Wellbeing relates directly to employability. New in 2019, Wellbeing WorkOut builds on what schools are already doing to develop students’ wellbeing and communication skills, prevent bullying, help students identify when others need help and have a more positive attitude to life and school.
It is intended for secondary school students aged 11-16, but has been effective with other ages including sixth formers and in primary schools. It can be run with a single group of 30 students or a whole year group as a series of consecutive sessions.
What are the benefits?
Improve Student Wellbeing
Research shows a growing number of school students experience anxiety, depression and loneliness. Wellbeing WorkOut aids them through peer-to-peer communication.
Improve Student Relationships
Simply talking to other students – creating and growing relationships with peers in the same space – helps improve wellbeing and confidence.
Enabling Staff to Help
By demonstrating and training school staff to use effective facilitation techniques, Worktree enables schools to deliver these sessions independently.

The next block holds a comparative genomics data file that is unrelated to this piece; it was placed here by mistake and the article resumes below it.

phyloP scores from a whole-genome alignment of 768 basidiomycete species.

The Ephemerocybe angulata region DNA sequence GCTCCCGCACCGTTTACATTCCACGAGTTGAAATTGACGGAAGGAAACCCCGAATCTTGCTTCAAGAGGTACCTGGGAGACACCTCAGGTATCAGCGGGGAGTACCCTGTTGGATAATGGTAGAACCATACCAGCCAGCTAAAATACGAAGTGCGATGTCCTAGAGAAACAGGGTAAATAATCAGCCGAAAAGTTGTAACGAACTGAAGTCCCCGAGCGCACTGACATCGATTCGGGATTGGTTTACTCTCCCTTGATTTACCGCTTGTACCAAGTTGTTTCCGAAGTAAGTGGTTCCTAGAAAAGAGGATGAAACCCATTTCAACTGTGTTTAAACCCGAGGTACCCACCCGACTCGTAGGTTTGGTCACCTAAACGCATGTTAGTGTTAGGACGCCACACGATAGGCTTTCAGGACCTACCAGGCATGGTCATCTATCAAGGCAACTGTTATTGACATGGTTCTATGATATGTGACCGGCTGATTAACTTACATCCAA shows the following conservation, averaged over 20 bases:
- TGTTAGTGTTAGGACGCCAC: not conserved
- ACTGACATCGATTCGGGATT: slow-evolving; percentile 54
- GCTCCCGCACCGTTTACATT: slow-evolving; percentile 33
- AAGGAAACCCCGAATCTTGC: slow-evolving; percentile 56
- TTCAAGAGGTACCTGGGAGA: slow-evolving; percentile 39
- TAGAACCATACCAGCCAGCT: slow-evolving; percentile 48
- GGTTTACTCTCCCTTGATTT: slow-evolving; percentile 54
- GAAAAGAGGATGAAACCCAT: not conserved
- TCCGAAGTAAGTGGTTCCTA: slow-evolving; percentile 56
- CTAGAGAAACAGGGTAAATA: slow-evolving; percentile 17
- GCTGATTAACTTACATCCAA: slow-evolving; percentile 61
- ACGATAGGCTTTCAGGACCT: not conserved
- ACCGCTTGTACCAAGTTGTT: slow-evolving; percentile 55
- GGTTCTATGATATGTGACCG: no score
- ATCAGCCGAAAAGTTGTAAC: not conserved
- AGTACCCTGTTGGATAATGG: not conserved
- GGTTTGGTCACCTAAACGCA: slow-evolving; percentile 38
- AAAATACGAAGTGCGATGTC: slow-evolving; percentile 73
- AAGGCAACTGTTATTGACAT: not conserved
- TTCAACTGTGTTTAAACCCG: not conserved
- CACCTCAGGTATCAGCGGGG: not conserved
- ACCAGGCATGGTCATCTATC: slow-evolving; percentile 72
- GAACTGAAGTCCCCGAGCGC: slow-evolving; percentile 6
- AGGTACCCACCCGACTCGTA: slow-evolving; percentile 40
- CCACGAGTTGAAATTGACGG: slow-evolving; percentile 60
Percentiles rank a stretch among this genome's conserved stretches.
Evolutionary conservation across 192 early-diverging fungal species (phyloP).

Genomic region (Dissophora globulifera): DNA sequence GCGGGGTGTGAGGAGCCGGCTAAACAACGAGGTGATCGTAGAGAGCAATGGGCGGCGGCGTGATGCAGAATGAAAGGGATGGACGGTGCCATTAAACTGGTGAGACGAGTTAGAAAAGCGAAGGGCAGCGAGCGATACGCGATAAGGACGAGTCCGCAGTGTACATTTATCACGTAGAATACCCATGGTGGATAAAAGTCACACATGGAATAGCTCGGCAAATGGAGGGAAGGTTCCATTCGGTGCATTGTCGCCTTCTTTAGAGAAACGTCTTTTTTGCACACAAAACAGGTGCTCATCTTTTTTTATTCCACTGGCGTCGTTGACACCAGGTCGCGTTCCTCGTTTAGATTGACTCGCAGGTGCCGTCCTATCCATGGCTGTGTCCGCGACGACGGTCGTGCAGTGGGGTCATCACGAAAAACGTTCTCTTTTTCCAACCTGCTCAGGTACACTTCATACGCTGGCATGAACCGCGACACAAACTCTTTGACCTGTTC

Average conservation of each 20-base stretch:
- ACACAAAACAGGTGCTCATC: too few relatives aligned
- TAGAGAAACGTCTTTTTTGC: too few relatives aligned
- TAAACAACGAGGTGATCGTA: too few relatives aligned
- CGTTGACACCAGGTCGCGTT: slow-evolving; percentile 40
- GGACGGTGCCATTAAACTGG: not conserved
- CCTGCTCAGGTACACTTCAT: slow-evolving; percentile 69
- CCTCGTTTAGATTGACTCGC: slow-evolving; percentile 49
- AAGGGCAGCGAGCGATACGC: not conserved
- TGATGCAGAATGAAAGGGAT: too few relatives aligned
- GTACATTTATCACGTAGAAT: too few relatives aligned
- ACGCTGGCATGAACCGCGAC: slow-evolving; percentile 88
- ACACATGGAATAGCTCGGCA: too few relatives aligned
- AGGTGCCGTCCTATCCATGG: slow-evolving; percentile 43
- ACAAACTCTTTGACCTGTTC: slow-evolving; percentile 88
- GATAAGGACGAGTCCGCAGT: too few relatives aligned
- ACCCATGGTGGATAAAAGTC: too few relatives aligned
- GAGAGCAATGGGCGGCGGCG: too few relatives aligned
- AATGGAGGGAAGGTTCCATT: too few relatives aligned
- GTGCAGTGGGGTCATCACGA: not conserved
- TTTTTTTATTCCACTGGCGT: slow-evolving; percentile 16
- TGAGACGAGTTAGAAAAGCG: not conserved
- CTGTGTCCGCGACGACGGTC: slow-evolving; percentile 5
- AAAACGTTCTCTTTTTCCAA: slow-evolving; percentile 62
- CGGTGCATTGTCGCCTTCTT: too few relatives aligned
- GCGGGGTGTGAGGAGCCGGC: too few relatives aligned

How it works
In a Wellbeing WorkOut session, a trained facilitator instructs participants to move through a carousel of 8-10 short conversations about their experiences of wellbeing. Students are taught the techniques of open questioning and active listening, and given a Conversation Skill Check card.
Between each round, the facilitator presents headline statistics from mental health research findings, and prompts students with a series of powerful open questions to ask in the next round.
This is a conversation, not a one-sided interview. Students are taught and encouraged to speak and listen with mutual respect, to focus on questioning rather than giving advice.
At the end of the session, students write on the back of their cards one or two actions they will take to improve their wellbeing.
Students take a minute to complete a short questionnaire following the carousel of conversations. Aggregate results from pilot sessions show:
Increase in ‘I feel self-confident’
Increase in ‘I relate well to my fellow students’
Increase in ‘I have a positive attitude to life’.
This activity is not intended to identify issues of serious mental ill health, nor replace specialist counselling or therapy, just to share experiences of wellbeing. Students are instructed at the start to share only information about themselves which they feel comfortable sharing. The conversations are essentially private, as they would be in the playground. Students are informed that, if seriously concerned about another’s safety as a direct result of a conversation, they should report it to the teacher in charge of the session.